Star Trek: Short Treks – “Runaway” (season 1, episode 1)
Written by Jenny Lumet and Alex Kurtzman; directed by Maja Vrvilo; first aired in 2018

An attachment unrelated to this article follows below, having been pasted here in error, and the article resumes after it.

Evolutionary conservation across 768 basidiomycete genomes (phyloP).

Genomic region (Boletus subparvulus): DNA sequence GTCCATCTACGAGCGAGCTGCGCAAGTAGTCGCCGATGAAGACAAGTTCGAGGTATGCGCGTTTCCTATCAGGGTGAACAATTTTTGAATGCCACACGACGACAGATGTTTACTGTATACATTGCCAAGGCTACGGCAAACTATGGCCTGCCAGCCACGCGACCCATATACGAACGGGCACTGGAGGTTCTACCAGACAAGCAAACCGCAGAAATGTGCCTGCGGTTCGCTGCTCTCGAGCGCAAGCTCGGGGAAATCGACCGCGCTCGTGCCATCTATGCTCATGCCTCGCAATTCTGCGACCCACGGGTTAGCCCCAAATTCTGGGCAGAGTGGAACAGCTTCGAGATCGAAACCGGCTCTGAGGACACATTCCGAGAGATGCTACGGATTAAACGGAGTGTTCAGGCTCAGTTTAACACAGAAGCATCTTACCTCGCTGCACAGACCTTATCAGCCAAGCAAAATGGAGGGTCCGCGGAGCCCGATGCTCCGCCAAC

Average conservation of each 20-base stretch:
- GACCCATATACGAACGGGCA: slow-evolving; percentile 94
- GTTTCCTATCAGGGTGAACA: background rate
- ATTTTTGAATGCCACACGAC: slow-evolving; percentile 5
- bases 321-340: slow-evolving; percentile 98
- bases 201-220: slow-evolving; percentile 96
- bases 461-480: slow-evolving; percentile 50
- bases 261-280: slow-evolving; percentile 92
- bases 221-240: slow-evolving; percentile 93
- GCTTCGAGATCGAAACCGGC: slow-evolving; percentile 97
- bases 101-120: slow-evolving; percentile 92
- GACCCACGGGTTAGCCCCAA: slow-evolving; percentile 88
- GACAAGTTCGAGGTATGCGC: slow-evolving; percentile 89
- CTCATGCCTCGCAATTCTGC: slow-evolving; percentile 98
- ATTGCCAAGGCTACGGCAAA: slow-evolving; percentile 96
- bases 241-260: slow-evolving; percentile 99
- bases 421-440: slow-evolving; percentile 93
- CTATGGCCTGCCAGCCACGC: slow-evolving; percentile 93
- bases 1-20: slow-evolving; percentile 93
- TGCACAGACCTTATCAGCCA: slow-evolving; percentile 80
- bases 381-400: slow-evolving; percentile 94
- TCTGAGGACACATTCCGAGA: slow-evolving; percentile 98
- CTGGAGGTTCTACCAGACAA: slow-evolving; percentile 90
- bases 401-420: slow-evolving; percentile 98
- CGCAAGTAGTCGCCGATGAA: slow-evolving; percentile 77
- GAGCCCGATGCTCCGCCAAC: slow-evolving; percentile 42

Sylvia Tilly, now an Ensign, is excited to join Starfleet’s Command Training Program. Or at least she was, until that excitement was squashed in a frustrating subspace conversation with her condescending, passive-aggressive mother. Tilly heads to the deserted mess hall to drown her sorrows in quadruple espresso, no matter what the judgmental replicator has to say about it … and discovers a skittish, mysterious stowaway with natural cloaking abilities. The teenage alien, Me Hani Ika Hali Ka Po – or “Po” for short – is injured, and defends herself by causing the replicator to go haywire, leaving the mess hall in quite the *ahem* mess. Tilly slowly wins Po’s trust, and keeps her presence on board Discovery a secret from the rest of the crew … something Tilly becomes a lot less comfortable with after learning that Po is: a) a genius inventor who has discovered a way to incubate precious dilithium; and b) the literal queen of her homeworld, Xahea. The two bond over the experience of being unheard and underappreciated, and Tilly finally convinces Po to return to Xahea and lead her people through the transition to warp technology … casting off her own doubts about the command training program in the process.